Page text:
MAMMO: A Deep Learning Solution for Facilitating Radiologist-Machine Collaboration in Breast Cancer Diagnosis

10/30/2018 ∙ by Trent Kyono, et al. ∙ 0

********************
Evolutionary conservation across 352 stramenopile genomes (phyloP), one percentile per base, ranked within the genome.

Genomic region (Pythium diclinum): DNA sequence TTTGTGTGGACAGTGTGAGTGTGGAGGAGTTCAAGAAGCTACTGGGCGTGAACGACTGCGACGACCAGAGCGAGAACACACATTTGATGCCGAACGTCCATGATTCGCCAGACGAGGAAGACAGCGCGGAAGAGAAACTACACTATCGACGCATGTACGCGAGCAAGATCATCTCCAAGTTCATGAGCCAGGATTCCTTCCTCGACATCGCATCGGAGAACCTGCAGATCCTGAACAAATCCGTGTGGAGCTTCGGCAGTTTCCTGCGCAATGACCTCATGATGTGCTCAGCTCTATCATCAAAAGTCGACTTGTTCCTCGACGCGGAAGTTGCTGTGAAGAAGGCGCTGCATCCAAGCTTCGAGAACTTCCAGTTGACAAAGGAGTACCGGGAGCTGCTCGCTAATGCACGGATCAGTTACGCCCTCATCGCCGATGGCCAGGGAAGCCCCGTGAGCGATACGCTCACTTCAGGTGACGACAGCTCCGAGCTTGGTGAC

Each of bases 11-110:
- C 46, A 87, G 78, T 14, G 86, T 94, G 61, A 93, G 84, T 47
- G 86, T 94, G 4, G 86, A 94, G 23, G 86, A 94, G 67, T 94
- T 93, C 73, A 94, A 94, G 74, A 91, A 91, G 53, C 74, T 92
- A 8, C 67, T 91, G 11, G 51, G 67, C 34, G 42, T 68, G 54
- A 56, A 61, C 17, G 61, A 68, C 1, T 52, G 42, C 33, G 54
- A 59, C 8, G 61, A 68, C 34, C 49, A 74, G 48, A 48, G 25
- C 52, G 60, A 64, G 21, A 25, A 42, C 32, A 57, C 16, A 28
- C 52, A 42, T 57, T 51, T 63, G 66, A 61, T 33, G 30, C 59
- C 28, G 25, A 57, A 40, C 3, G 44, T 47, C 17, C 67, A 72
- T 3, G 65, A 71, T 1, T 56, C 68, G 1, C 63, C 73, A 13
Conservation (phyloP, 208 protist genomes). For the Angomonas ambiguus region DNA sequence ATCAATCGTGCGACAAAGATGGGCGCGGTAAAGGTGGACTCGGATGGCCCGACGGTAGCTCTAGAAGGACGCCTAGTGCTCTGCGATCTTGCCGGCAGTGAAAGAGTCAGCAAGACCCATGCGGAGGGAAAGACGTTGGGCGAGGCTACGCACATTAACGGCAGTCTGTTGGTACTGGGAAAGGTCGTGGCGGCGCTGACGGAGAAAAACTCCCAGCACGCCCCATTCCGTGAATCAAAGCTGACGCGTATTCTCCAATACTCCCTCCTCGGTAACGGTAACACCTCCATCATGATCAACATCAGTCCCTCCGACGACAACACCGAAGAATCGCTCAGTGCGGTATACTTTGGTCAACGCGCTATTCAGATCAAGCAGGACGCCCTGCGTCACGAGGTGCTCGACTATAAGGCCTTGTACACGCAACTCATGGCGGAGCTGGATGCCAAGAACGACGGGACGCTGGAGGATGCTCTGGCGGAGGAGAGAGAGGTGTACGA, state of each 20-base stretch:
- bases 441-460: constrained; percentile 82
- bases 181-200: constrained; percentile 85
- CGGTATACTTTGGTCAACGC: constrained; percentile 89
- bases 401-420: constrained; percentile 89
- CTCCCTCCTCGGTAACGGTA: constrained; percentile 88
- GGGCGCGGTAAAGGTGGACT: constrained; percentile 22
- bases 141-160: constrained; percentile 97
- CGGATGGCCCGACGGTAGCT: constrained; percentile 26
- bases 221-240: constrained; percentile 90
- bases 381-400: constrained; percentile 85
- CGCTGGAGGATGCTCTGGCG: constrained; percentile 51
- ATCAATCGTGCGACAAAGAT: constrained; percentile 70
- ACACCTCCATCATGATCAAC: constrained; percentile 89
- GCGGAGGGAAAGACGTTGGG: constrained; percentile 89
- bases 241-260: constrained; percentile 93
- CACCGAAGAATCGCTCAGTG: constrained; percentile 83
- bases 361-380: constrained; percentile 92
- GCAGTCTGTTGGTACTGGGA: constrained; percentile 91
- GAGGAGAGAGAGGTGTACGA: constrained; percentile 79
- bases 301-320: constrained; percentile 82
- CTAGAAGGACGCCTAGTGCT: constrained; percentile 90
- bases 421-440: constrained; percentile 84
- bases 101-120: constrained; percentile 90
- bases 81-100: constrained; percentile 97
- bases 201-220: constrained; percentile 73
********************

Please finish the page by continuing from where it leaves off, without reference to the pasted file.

With an aging and growing population, the number of women requiring either screening or symptomatic mammograms is increasing. To reduce the number of mammograms that need to be read by a radiologist while keeping the diagnostic accuracy the same or better than current clinical practice, we develop Man and Machine Mammography Oracle (MAMMO) - a clinical decision support system capable of triaging mammograms into those that can be confidently classified by a machine and those that cannot be, thus requiring the reading of a radiologist. The first component of MAMMO is a novel multi-view convolutional neural network (CNN) with multi-task learning (MTL). MTL enables the CNN to learn the radiological assessments known to be associated with cancer, such as breast density, conspicuity, suspicion, etc., in addition to learning the primary task of cancer diagnosis. We show that MTL has two advantages: 1) learning refined feature representations associated with cancer improves the classification performance of the diagnosis task and 2) issuing radiological assessments provides an additional layer of model interpretability that a radiologist can use to debug and scrutinize the diagnoses provided by the CNN. The second component of MAMMO is a triage network, which takes as input the radiological assessment and diagnostic predictions of the first network's MTL outputs and determines which mammograms can be correctly and confidently diagnosed by the CNN and which mammograms cannot, thus needing to be read by a radiologist. Results obtained on a private dataset of 8,162 patients show that MAMMO reduced the number of radiologist readings by 42.8 diagnostic accuracy in comparison to readings done by radiologists alone. We analyze the triage of patients decided by MAMMO to gain a better understanding of what unique mammogram characteristics require radiologists' expertise.



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